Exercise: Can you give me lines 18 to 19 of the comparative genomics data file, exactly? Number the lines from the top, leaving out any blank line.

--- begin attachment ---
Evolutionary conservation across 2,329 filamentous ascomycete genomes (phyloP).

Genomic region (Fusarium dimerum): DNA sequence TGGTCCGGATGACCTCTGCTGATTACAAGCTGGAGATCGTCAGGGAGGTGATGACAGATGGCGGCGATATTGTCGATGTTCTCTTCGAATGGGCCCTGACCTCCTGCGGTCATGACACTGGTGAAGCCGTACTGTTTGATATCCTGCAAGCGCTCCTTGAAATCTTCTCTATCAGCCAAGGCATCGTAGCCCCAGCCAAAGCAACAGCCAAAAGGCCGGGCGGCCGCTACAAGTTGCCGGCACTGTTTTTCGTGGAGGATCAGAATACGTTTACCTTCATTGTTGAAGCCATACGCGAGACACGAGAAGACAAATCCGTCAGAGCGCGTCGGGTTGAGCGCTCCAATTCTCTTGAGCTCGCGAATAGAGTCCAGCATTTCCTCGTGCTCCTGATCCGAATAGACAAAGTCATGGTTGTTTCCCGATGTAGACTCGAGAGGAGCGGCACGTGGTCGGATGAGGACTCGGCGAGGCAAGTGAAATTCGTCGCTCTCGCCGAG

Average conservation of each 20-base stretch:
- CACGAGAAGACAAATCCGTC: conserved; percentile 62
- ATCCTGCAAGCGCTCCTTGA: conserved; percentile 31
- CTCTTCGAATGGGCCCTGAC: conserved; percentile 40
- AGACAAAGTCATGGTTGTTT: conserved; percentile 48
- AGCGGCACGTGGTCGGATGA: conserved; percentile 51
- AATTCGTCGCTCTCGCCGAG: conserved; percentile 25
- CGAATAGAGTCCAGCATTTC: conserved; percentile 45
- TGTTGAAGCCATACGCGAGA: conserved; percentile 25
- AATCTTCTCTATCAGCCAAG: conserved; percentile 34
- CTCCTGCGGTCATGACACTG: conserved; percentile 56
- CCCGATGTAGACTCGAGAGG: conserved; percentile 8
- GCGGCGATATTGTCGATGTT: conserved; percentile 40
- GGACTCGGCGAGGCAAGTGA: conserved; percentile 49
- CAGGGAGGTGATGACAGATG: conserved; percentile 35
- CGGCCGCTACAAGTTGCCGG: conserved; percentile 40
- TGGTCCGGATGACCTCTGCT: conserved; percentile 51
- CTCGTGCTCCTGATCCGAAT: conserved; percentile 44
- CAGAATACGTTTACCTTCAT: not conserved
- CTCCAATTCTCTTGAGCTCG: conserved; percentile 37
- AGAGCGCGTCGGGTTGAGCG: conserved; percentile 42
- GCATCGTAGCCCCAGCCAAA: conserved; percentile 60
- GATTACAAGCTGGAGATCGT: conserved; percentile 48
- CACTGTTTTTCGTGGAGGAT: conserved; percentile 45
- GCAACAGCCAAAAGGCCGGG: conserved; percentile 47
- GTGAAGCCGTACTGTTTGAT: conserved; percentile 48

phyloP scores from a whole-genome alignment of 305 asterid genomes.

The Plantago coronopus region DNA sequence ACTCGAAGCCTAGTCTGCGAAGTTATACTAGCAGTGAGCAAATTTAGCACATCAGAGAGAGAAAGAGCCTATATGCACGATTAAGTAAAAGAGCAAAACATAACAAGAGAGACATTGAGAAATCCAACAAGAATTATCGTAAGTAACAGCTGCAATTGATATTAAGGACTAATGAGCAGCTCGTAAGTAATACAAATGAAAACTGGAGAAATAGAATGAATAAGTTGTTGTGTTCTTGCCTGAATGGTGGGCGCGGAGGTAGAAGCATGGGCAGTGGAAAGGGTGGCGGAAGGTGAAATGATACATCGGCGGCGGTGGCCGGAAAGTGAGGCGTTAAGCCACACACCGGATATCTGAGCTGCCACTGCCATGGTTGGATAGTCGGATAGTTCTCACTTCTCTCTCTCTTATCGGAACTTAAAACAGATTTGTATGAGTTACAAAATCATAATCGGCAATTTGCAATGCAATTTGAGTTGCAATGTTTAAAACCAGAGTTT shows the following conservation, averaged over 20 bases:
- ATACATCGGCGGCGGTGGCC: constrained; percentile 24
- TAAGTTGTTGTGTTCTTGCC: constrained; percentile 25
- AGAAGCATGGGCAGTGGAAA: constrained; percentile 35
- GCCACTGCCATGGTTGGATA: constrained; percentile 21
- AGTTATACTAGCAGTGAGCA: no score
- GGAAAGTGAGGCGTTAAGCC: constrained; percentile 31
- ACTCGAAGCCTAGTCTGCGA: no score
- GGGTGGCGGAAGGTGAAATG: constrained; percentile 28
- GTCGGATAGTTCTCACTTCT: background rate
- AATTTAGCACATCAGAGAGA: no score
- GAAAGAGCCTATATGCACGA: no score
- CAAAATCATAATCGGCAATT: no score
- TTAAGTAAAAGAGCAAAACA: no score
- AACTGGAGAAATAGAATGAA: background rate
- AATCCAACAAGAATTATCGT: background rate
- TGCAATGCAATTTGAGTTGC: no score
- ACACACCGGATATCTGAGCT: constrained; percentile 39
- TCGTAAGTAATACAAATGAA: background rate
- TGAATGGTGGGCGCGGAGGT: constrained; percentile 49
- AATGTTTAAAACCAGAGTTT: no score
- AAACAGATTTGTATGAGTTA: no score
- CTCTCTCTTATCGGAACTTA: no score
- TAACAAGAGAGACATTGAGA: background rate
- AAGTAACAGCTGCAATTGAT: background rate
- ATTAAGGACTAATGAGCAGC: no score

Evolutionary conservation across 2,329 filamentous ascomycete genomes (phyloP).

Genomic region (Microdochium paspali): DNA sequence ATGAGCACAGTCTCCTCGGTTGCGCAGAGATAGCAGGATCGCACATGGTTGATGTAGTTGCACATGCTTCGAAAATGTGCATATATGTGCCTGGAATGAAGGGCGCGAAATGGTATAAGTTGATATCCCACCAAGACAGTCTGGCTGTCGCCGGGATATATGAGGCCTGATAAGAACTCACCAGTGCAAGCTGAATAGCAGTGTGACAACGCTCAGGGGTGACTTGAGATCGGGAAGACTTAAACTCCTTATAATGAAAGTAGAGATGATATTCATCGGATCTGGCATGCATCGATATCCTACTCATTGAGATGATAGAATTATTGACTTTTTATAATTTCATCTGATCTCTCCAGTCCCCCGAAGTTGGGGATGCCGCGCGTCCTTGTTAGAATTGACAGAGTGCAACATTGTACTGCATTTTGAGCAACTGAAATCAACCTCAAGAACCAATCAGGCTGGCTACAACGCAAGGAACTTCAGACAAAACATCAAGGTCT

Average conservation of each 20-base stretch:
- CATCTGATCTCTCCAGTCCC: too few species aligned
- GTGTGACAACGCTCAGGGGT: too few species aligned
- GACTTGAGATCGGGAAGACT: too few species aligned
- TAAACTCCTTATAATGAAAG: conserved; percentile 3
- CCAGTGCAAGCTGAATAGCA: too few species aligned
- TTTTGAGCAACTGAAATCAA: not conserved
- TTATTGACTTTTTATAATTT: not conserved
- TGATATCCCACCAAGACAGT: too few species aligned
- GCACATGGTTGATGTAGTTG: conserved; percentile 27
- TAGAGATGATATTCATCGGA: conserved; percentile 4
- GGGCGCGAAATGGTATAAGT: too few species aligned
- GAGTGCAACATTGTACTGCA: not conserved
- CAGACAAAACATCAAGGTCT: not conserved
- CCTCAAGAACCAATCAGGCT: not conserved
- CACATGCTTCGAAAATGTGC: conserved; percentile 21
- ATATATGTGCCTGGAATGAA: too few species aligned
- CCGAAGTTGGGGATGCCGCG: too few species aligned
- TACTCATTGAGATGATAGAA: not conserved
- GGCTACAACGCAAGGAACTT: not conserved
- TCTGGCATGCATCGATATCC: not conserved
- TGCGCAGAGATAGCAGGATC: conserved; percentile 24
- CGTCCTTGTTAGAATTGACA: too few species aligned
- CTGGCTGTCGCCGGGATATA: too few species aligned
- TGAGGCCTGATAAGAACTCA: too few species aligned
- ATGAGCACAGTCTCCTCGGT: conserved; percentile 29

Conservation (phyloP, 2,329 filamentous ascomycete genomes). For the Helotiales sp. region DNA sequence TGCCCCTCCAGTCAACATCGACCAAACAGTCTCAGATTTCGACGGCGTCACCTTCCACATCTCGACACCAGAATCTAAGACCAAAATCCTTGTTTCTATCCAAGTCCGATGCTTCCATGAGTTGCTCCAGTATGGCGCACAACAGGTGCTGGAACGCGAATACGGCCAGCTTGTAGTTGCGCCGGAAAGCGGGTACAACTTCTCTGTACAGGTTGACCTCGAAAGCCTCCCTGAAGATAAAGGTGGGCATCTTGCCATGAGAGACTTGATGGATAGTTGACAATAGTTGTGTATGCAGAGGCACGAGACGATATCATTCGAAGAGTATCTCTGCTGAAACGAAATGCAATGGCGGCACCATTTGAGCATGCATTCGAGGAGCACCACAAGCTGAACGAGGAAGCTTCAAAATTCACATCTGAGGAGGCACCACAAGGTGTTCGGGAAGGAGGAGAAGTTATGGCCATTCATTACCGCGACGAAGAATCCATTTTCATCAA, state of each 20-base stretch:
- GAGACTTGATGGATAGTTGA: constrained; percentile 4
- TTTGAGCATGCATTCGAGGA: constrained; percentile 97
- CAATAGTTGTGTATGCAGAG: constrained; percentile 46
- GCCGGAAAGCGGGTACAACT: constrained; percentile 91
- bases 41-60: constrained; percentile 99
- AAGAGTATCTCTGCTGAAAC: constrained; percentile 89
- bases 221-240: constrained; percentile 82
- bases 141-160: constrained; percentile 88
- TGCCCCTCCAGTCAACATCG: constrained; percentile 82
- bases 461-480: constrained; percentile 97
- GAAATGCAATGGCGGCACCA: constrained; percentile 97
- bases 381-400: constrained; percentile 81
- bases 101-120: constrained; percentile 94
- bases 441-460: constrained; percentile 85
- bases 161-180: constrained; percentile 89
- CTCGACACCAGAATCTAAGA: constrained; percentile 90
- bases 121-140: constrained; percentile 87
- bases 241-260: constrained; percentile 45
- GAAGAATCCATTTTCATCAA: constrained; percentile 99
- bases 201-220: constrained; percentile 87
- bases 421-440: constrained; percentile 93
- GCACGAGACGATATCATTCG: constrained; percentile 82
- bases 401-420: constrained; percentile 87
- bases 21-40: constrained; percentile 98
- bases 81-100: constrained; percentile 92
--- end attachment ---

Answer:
- CGGCCGCTACAAGTTGCCGG: conserved; percentile 40
- TGGTCCGGATGACCTCTGCT: conserved; percentile 51